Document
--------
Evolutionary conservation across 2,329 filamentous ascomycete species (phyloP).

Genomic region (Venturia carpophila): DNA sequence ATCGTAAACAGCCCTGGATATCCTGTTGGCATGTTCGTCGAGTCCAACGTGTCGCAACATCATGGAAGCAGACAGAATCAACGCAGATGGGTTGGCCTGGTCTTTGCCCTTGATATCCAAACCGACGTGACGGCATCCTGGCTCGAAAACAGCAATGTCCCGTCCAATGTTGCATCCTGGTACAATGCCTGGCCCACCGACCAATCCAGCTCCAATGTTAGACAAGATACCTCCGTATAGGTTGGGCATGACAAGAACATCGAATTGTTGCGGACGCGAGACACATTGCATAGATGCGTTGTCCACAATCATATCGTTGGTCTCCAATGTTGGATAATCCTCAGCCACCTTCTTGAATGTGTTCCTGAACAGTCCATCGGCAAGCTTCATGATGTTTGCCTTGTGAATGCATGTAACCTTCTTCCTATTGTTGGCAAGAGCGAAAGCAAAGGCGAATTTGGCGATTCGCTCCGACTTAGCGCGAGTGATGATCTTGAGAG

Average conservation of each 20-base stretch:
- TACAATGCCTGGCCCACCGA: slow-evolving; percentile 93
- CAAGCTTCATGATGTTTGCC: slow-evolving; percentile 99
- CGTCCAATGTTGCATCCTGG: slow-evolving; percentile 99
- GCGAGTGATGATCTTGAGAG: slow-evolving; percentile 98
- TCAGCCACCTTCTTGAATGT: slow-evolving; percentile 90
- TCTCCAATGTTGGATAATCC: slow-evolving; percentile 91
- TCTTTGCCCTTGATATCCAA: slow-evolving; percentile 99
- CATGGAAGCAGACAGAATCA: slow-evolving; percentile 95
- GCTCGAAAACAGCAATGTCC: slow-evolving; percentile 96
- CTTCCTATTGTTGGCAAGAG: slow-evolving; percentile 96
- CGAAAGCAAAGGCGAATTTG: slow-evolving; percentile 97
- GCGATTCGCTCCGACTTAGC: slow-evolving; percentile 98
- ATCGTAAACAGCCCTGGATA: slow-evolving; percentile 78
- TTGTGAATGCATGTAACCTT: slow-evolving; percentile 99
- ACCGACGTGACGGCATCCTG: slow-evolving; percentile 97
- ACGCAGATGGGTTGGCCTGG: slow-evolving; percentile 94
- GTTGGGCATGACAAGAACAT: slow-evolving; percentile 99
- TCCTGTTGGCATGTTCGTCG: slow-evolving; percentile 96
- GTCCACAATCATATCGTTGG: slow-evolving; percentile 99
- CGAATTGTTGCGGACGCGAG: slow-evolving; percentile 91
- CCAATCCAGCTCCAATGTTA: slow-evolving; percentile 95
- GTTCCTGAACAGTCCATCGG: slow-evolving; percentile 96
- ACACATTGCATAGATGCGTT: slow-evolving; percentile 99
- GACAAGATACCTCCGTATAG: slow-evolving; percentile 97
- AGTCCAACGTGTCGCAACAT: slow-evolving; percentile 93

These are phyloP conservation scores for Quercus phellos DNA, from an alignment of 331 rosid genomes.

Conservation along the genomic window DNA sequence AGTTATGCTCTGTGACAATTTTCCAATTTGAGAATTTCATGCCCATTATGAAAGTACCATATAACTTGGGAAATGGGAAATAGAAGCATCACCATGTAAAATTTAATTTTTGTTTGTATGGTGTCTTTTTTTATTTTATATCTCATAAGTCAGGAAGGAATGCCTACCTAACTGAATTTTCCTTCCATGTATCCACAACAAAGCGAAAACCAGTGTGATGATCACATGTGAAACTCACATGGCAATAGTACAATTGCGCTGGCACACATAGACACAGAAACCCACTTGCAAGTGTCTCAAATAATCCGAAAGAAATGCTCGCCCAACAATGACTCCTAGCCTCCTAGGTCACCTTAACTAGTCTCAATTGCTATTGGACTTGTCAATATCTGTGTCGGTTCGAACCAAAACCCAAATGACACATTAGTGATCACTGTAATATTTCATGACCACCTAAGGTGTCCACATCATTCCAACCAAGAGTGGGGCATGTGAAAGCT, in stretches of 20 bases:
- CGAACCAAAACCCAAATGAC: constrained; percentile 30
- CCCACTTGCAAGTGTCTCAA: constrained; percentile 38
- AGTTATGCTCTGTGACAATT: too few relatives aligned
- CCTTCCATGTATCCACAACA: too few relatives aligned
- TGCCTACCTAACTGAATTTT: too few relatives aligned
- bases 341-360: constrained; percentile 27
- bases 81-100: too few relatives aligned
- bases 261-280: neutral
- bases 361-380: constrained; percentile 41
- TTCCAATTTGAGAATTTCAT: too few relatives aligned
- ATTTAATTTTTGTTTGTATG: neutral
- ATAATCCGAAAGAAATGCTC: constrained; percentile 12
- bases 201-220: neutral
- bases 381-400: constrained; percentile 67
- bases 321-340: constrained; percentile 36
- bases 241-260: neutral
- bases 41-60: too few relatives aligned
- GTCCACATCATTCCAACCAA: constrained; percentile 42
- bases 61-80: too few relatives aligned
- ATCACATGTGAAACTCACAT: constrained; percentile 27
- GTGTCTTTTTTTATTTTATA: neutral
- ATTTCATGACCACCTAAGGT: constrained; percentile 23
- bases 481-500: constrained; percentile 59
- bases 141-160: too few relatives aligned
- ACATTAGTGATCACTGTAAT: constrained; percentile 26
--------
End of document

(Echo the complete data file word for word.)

Evolutionary conservation across 2,329 filamentous ascomycete species (phyloP).

Genomic region (Venturia carpophila): DNA sequence ATCGTAAACAGCCCTGGATATCCTGTTGGCATGTTCGTCGAGTCCAACGTGTCGCAACATCATGGAAGCAGACAGAATCAACGCAGATGGGTTGGCCTGGTCTTTGCCCTTGATATCCAAACCGACGTGACGGCATCCTGGCTCGAAAACAGCAATGTCCCGTCCAATGTTGCATCCTGGTACAATGCCTGGCCCACCGACCAATCCAGCTCCAATGTTAGACAAGATACCTCCGTATAGGTTGGGCATGACAAGAACATCGAATTGTTGCGGACGCGAGACACATTGCATAGATGCGTTGTCCACAATCATATCGTTGGTCTCCAATGTTGGATAATCCTCAGCCACCTTCTTGAATGTGTTCCTGAACAGTCCATCGGCAAGCTTCATGATGTTTGCCTTGTGAATGCATGTAACCTTCTTCCTATTGTTGGCAAGAGCGAAAGCAAAGGCGAATTTGGCGATTCGCTCCGACTTAGCGCGAGTGATGATCTTGAGAG

Average conservation of each 20-base stretch:
- TACAATGCCTGGCCCACCGA: slow-evolving; percentile 93
- CAAGCTTCATGATGTTTGCC: slow-evolving; percentile 99
- CGTCCAATGTTGCATCCTGG: slow-evolving; percentile 99
- GCGAGTGATGATCTTGAGAG: slow-evolving; percentile 98
- TCAGCCACCTTCTTGAATGT: slow-evolving; percentile 90
- TCTCCAATGTTGGATAATCC: slow-evolving; percentile 91
- TCTTTGCCCTTGATATCCAA: slow-evolving; percentile 99
- CATGGAAGCAGACAGAATCA: slow-evolving; percentile 95
- GCTCGAAAACAGCAATGTCC: slow-evolving; percentile 96
- CTTCCTATTGTTGGCAAGAG: slow-evolving; percentile 96
- CGAAAGCAAAGGCGAATTTG: slow-evolving; percentile 97
- GCGATTCGCTCCGACTTAGC: slow-evolving; percentile 98
- ATCGTAAACAGCCCTGGATA: slow-evolving; percentile 78
- TTGTGAATGCATGTAACCTT: slow-evolving; percentile 99
- ACCGACGTGACGGCATCCTG: slow-evolving; percentile 97
- ACGCAGATGGGTTGGCCTGG: slow-evolving; percentile 94
- GTTGGGCATGACAAGAACAT: slow-evolving; percentile 99
- TCCTGTTGGCATGTTCGTCG: slow-evolving; percentile 96
- GTCCACAATCATATCGTTGG: slow-evolving; percentile 99
- CGAATTGTTGCGGACGCGAG: slow-evolving; percentile 91
- CCAATCCAGCTCCAATGTTA: slow-evolving; percentile 95
- GTTCCTGAACAGTCCATCGG: slow-evolving; percentile 96
- ACACATTGCATAGATGCGTT: slow-evolving; percentile 99
- GACAAGATACCTCCGTATAG: slow-evolving; percentile 97
- AGTCCAACGTGTCGCAACAT: slow-evolving; percentile 93

These are phyloP conservation scores for Quercus phellos DNA, from an alignment of 331 rosid genomes.

Conservation along the genomic window DNA sequence AGTTATGCTCTGTGACAATTTTCCAATTTGAGAATTTCATGCCCATTATGAAAGTACCATATAACTTGGGAAATGGGAAATAGAAGCATCACCATGTAAAATTTAATTTTTGTTTGTATGGTGTCTTTTTTTATTTTATATCTCATAAGTCAGGAAGGAATGCCTACCTAACTGAATTTTCCTTCCATGTATCCACAACAAAGCGAAAACCAGTGTGATGATCACATGTGAAACTCACATGGCAATAGTACAATTGCGCTGGCACACATAGACACAGAAACCCACTTGCAAGTGTCTCAAATAATCCGAAAGAAATGCTCGCCCAACAATGACTCCTAGCCTCCTAGGTCACCTTAACTAGTCTCAATTGCTATTGGACTTGTCAATATCTGTGTCGGTTCGAACCAAAACCCAAATGACACATTAGTGATCACTGTAATATTTCATGACCACCTAAGGTGTCCACATCATTCCAACCAAGAGTGGGGCATGTGAAAGCT, in stretches of 20 bases:
- CGAACCAAAACCCAAATGAC: constrained; percentile 30
- CCCACTTGCAAGTGTCTCAA: constrained; percentile 38
- AGTTATGCTCTGTGACAATT: too few relatives aligned
- CCTTCCATGTATCCACAACA: too few relatives aligned
- TGCCTACCTAACTGAATTTT: too few relatives aligned
- bases 341-360: constrained; percentile 27
- bases 81-100: too few relatives aligned
- bases 261-280: neutral
- bases 361-380: constrained; percentile 41
- TTCCAATTTGAGAATTTCAT: too few relatives aligned
- ATTTAATTTTTGTTTGTATG: neutral
- ATAATCCGAAAGAAATGCTC: constrained; percentile 12
- bases 201-220: neutral
- bases 381-400: constrained; percentile 67
- bases 321-340: constrained; percentile 36
- bases 241-260: neutral
- bases 41-60: too few relatives aligned
- GTCCACATCATTCCAACCAA: constrained; percentile 42
- bases 61-80: too few relatives aligned
- ATCACATGTGAAACTCACAT: constrained; percentile 27
- GTGTCTTTTTTTATTTTATA: neutral
- ATTTCATGACCACCTAAGGT: constrained; percentile 23
- bases 481-500: constrained; percentile 59
- bases 141-160: too few relatives aligned
- ACATTAGTGATCACTGTAAT: constrained; percentile 26